• Sturdy shoes (NO open toe shoes or sandals)
  • Work or gardening gloves
  • Storage containers, empty boxes, and wrapping materials for your treasures such as newspaper or paper towels.

Read more on our FAQ…

What Fossils Are Found In The Quarry?

At this time 27 species of fish, 30 species of birds, 15 species of reptiles, 10 species of mammals and over 400 types of plants have been described from the Fossil Butte Member of the Green River Formation.  These range from extremely abundant species of fish like Knightia and Diplomystus to extremely rare types of reptiles, birds and mammals. Fossils of reptiles, birds, and mammals are quite rare, so finding one in one of the Green River Quarries is akin to winning the lotto. Read more…

Knightia fossil fish
Knightia, the most common fossil fish in the quarry.
Diplomystus fossil fish
Diplomystus, the second most common fish in the quarry.
Priscacara fossil fish
Uncommon Priscacara serrata fossil fish
Mioplosus fossil fish
Mioplosus, an uncommon type of fish.
Phareodus fossil fish
Phareodus, a large predatory fish found in the quarry
Fossil stingray (Heliobatis)
The stingray Heliobatis, one of the most coveted fossils among collectors.
Fossil gar, one of the largest fish in the quarry
A fossil gar, one of the largest and also rarest fish in the quarry. Can reach almost 6 feet.
Rare fossil paddlefish
A rare fossil paddlefish.
Uncommon Amphiplaga brachyptera fossil fish
Amphiplaga, an uncommon fish in the quarry.
Fossil monitor lizard
Possibly the most spectacular fossil ever found in the quarry, a 4 foot monitor lizard. Only three specimens are known.
Large fossil turtle
A giant fossil turtle. Reptiles are very rare finds in the Green River Formation.
Fossil bird from Green River Formation
A fossil bird found at the quarry. The Fossil Safari quarry has produced at least 13 new types of birds.
Fossil bat
Rare fossil bats from the Green River Formation represent the oldest known bats in the fossil record.
fossil primitive otter-like animal
Fossil otter-like mammal. Three specimens are known from the quarry.
Apatemys

Why Are The Fossils So Well Preserved?

The remarkable aspect of the Fossil Lake deposits lies in the exceptional degree of preservation found in many of the fossils. Fish are frequently found with scales and fins still intact. Even very delicate bird and bat fossils have been found complete and sometimes with soft-bodied preservation. But, what accounts for this?

1. At the lake’s bottom, an anoxic environment prevailed, characterized by little to no oxygen in the water. This inhibited bacterial decomposition and deterred scavengers that typically consume deceased organisms.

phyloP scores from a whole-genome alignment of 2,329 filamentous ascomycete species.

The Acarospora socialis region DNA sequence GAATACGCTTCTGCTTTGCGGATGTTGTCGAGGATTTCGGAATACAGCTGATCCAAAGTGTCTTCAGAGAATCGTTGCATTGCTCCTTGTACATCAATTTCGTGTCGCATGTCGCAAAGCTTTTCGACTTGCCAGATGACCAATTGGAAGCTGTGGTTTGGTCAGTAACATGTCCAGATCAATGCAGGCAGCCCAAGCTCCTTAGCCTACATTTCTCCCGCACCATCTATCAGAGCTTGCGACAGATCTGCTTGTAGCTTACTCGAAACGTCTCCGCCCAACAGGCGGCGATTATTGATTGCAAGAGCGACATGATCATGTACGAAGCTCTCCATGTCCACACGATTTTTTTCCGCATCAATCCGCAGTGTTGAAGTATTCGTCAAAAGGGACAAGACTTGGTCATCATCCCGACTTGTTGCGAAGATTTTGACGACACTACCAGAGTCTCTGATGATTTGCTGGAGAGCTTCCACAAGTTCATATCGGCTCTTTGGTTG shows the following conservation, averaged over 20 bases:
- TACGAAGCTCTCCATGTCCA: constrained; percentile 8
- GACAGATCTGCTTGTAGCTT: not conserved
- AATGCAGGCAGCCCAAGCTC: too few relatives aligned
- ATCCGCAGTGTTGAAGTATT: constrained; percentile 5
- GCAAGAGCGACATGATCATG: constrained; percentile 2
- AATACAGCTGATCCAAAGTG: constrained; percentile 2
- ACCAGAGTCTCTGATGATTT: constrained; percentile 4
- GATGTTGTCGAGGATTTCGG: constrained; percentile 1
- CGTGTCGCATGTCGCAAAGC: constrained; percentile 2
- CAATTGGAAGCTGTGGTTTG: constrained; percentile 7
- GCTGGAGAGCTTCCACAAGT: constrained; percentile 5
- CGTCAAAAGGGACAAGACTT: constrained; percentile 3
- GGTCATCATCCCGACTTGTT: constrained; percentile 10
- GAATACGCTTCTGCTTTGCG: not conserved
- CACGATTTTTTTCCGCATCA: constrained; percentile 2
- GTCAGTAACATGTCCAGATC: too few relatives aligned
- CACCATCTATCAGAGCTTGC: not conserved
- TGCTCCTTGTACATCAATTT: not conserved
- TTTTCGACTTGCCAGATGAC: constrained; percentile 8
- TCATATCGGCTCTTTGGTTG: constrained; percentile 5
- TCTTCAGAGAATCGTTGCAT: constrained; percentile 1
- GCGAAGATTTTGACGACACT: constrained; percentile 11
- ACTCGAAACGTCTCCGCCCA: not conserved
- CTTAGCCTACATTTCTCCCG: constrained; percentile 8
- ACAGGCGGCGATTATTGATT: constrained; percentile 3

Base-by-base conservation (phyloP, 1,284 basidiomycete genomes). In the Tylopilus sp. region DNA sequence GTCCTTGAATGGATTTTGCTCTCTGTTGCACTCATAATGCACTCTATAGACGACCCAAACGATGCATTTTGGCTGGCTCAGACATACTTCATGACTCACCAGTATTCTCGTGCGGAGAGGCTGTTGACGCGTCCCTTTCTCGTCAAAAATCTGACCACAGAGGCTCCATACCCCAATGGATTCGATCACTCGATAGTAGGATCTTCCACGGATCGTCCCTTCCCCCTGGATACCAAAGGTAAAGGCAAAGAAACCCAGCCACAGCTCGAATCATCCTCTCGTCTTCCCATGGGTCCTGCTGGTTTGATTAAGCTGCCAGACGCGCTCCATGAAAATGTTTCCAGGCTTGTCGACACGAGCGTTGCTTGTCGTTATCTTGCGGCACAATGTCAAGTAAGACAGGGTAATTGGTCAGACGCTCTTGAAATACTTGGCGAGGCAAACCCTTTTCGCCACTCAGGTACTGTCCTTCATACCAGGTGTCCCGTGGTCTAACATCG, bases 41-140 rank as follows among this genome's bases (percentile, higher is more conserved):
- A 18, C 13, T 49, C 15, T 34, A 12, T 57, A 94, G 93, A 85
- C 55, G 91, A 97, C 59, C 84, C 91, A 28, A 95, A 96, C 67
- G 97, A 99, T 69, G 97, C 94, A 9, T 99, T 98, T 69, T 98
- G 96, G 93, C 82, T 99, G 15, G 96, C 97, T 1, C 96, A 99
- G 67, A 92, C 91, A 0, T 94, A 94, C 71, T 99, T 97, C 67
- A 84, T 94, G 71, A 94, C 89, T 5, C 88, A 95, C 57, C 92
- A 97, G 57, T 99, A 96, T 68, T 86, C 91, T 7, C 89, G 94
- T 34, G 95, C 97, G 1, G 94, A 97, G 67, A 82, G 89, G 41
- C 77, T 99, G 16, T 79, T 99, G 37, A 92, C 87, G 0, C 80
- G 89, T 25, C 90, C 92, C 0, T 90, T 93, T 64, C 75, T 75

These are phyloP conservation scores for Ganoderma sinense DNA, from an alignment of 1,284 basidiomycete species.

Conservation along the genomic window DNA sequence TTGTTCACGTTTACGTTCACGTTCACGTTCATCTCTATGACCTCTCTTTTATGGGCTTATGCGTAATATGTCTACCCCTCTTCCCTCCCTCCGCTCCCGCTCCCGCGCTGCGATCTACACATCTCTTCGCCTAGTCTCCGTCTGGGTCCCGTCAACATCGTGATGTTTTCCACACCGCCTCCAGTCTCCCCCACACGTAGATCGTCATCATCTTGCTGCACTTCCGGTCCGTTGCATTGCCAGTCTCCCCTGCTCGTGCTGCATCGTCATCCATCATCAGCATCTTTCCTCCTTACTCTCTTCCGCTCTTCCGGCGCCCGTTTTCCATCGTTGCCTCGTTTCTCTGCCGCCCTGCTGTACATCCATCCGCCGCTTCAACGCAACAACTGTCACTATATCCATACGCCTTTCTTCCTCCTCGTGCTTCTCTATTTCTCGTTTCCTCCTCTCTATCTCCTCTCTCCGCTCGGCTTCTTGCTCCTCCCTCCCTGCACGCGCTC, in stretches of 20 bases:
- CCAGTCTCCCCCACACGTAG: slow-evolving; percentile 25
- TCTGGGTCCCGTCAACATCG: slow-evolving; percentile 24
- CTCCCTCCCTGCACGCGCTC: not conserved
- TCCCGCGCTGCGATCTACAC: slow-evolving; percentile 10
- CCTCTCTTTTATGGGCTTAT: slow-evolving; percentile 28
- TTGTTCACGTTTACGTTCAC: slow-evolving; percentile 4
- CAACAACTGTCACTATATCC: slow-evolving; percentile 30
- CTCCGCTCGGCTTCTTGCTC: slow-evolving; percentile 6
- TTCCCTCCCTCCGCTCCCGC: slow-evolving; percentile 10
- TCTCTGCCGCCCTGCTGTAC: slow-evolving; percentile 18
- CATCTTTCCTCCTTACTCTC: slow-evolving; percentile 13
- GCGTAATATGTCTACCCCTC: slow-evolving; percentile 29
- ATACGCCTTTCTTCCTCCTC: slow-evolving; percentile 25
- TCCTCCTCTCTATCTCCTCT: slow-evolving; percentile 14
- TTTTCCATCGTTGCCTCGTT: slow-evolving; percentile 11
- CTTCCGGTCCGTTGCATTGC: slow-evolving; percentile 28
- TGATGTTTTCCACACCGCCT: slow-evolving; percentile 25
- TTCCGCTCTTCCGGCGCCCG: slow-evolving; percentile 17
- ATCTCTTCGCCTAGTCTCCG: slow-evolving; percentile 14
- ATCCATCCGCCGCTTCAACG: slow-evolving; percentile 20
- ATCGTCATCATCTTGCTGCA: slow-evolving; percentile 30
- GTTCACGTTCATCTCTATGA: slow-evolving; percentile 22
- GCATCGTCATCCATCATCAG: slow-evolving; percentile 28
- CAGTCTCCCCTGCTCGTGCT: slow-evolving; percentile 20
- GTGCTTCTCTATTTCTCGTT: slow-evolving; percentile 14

2. The mountains surrounding Fossil Lake were mostly composed of limestone. This meant the streams feeding into the lake were very rich in dissolved calcium carbonate. The water column of the lake became supersaturated with this calcium carbonate and it would periodically rain down, coating the lake bottom in very fine sediments.

This slow, steady rain of calcium carbonate along with the lack of oxygen at the lake bottom created an ideal environment for fossilization.

Quarry History

In early 2024 FossilEra acquired the Fossil Safari quarry from Warfield Fossil Quarries.  Possibly the most famous of the Green River quarries, its history goes back almost 60 years.  It has been known by many names, including Fossil Safari, the Warfield Fossils Quarry and the North Dempsey Quarry.  It was the first commercial fossil quarry on the Green River Formation to extensively collect the sandwich beds and it has likely produced more fossils over its six decades of operation than any of the other Green River quarries.

Rick Hebdon of Warfield Fossils
Rick Hebdon of Warfield Fossils who created the Fossil Safari and operated the quarry for nearly 40 years. Despite the new owner, Rick remains involved with the quarry.

Going back to 1969, the quarry was initially worked by three generations of the Tynsky family beginning with Sylvestor Tynsky, one of the most famous Green River collectors.  In 1986 the quarry was leased to Rick Hebdon of Warfield Fossils, who would operate the quarry for nearly 40 years and create Fossil Safari, the first large scale pay-per-dig operation. In his four decades of digging at this quarry Rick made many of the most important discoveries in the Green River Formation, including 13 holo-types for new species.  He meticulously collected, photographed and prepared these important specimens, many of which are now on display at the world famous Field Museum in Chicago.

Who Is FossilEra Adventures?

FossilEra Adventures was launched in 2024 as an offshoot of FossilEra.com, the largest retailer of authentic fossil specimens in the world.  Created with the mission to provide unique fossil experiences to everyone and develop the untapped paleo-tourism market.  The Fossil Lake Safari quarry represents our flagship “adventure”, but stay tuned as there will be many more in coming in the future.